More than 18,ooo people have signed a petition to stop Seven’s new TV show, Yummy Mummies, from airing.
The reality show, which is coming soon to Seven, follows the life of four wealthy mums-to-be.
The ABP says the reality show trailer, which has already aired, shows a scene portraying “discrimination against breastfeeding mothers”.
In the scene, Yummy Mummies star Maria DiGeronimo, 31, notices a mother breastfeeding in a cafe and says: “Breastfeeding in public is illegal. You just don’t do it”.
Under Australian Federal Law breastfeeding is a right, and it is illegal in Australia to discriminate on the grounds of breastfeeding.
However, the 31-year-old reality star – who went on to breastfeed her own baby – told The Advertiser that she didn’t mean the statement literally.
“I didn’t choose a place that was loud, rowdy, with men who could possibly even be intoxicated. If I would have done that, I’d have covered up, but that’s my opinion and personal choice,” she told reporter Antimo Iannella.
“I wanted a quiet, calm environment so we could bond and share that special moment together,” she added
The TV star says she’s already been judged as a mother after many commenters on social media slammed the one-and-a-half-minute trailer.
“They’ve seen 90 seconds of my entire life. If you can judge someone on 90 seconds of their life, does that tell more about you or me,” DiGeronimo said.
Founder of the Australian Breastfeeding Project, Sarah Murnane, says she hopes the scenes will be removed.
“The damage that this will cause has already began with women explaining [to me] that their child won’t take a bottle so they have to feed in public,” Murnane told Mamamia.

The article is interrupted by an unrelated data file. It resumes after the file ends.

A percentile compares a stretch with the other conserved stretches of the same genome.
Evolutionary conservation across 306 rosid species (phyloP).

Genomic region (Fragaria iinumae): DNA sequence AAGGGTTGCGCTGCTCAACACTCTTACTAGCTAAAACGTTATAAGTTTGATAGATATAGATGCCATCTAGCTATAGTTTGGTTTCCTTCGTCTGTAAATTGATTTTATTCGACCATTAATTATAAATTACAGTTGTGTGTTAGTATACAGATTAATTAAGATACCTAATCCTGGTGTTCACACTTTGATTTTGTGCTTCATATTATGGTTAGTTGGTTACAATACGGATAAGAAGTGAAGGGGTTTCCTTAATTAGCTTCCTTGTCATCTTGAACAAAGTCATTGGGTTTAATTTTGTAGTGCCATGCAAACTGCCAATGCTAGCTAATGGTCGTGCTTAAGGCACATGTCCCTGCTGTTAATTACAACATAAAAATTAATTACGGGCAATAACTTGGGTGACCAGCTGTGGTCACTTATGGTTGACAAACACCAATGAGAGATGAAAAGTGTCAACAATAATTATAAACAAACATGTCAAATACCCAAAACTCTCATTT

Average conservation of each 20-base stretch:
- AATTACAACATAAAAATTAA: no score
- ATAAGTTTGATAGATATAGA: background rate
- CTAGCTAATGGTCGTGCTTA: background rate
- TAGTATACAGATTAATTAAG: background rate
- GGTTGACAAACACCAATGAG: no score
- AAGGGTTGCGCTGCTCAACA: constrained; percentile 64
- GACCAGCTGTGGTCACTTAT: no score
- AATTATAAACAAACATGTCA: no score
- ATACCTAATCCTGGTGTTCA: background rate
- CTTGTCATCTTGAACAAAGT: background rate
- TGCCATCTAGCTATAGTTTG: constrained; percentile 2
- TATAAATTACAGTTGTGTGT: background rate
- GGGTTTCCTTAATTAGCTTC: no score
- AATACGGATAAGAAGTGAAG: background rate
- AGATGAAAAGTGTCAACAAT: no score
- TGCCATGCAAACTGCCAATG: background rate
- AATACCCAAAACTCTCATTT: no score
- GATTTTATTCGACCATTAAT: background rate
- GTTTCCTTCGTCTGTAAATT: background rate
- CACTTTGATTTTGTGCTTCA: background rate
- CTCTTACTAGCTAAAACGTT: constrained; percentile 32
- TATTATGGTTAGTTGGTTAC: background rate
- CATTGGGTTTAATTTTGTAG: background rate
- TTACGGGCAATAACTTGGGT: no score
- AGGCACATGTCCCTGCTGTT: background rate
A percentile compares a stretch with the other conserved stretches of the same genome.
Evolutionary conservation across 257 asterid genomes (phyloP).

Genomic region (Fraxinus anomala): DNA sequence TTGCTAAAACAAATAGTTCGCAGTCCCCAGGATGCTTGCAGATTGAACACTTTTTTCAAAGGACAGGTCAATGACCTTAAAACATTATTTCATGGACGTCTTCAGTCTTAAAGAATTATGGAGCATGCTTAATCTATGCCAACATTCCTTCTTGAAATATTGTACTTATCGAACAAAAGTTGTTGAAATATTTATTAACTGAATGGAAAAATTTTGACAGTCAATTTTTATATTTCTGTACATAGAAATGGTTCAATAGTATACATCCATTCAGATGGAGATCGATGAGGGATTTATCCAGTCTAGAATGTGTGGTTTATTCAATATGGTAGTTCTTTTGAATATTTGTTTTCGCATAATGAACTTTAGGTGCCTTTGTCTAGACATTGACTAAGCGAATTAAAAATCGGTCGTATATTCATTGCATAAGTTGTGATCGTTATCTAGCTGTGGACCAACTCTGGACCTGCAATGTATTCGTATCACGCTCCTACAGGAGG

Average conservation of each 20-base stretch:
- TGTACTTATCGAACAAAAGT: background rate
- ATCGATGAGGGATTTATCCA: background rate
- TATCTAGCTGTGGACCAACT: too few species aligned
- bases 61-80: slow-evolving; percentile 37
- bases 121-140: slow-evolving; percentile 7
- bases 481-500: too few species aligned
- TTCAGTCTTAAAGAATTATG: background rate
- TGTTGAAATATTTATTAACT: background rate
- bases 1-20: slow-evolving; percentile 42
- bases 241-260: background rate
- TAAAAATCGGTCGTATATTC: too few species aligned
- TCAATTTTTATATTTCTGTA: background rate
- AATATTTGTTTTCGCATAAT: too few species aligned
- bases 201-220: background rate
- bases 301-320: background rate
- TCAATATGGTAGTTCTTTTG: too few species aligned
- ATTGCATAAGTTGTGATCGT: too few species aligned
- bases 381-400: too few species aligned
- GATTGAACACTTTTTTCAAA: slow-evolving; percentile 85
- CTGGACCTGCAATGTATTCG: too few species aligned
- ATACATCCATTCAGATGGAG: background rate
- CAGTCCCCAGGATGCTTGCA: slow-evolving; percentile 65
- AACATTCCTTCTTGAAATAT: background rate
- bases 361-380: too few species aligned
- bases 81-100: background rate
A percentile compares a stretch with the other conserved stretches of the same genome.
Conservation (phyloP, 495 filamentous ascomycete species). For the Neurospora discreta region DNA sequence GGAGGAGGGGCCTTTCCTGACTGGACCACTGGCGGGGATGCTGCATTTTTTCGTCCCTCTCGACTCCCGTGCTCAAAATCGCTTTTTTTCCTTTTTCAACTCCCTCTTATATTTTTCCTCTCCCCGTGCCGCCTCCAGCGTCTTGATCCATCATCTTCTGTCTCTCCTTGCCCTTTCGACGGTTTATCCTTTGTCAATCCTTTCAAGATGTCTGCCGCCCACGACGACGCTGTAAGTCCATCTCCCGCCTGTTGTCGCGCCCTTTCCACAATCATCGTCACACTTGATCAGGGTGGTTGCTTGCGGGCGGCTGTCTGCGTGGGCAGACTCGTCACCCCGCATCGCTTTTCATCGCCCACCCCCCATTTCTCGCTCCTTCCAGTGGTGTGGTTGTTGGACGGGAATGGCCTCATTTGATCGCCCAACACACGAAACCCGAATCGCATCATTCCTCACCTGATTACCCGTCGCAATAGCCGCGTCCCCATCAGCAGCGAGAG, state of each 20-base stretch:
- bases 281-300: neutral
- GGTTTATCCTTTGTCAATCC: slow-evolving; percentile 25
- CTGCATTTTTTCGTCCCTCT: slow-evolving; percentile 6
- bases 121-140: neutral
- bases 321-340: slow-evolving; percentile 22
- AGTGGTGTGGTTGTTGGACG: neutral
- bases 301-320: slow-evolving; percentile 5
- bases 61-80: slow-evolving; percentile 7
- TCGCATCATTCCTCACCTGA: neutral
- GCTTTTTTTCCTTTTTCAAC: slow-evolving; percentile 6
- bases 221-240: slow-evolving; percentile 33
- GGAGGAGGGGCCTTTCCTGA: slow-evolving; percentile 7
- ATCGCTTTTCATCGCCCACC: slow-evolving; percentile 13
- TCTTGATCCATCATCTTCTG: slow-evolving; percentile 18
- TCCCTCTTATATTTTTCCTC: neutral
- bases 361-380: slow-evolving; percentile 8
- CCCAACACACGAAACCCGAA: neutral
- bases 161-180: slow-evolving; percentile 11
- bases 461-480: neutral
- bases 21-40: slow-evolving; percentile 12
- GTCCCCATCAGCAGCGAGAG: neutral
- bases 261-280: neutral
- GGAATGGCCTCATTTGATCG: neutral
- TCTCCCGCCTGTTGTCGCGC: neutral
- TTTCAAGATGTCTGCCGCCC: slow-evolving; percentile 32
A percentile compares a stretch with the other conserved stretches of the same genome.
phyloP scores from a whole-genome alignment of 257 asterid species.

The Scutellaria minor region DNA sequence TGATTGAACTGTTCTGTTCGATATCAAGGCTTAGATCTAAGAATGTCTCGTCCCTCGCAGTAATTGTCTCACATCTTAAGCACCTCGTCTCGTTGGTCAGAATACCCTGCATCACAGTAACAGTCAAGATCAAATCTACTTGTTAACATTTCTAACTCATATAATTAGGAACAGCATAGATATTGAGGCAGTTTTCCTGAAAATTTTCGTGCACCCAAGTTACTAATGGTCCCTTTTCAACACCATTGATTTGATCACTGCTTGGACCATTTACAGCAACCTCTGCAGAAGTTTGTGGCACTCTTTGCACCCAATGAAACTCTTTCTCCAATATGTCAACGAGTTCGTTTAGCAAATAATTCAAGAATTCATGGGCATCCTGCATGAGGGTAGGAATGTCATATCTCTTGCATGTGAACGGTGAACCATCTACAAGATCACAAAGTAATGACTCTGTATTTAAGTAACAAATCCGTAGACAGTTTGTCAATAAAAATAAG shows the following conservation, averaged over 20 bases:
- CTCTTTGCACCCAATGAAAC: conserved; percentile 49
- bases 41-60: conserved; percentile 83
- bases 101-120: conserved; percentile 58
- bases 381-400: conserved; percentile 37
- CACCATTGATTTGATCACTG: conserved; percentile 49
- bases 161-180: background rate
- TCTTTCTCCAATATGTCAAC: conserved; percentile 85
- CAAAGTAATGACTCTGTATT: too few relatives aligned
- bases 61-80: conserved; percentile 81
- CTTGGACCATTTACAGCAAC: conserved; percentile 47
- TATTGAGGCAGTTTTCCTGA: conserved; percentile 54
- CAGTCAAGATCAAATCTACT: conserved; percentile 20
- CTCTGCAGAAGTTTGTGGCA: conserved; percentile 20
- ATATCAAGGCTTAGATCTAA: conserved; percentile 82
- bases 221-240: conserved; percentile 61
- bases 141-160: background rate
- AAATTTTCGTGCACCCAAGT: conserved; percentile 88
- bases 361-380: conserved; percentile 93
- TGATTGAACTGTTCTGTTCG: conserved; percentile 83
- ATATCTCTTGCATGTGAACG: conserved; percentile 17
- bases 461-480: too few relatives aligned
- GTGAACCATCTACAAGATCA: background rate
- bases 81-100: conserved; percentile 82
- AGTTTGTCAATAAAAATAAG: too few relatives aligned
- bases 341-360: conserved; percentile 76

“Another messaged me in tears as she was already scared of comments, this scared her so much she now wants to mix feed for when she needs to be in public,” she added.
“This is a nationwide health issue that we need to work on together. The excuse that Channel 7 don’t agree with the views but have use [sic] the discrimination to get ratings is horrible.”
The petition authors say the show is “extremely damaging to our future generations”.
Breastfeeding advocate groups in Australia say new mothers need support to meet world health guidelines.
“Australian breastfeeding statistics indicate we are falling well short of the [World Health Organization] recommendations,” according to The Australian Breastfeeding Association.
Over 90 per cent of mothers in Australia initiate breastfeeding but rates drop off.
The World Health Organization (WHO) recommends mothers worldwide to exclusively breastfeed infants for the child’s first six months to achieve optimal growth, development and health.
“Thereafter, they should be given nutritious complementary foods and continue breastfeeding up to the age of two years or beyond,” the WHO website states.
Mamamia has contacted Seven for comment.
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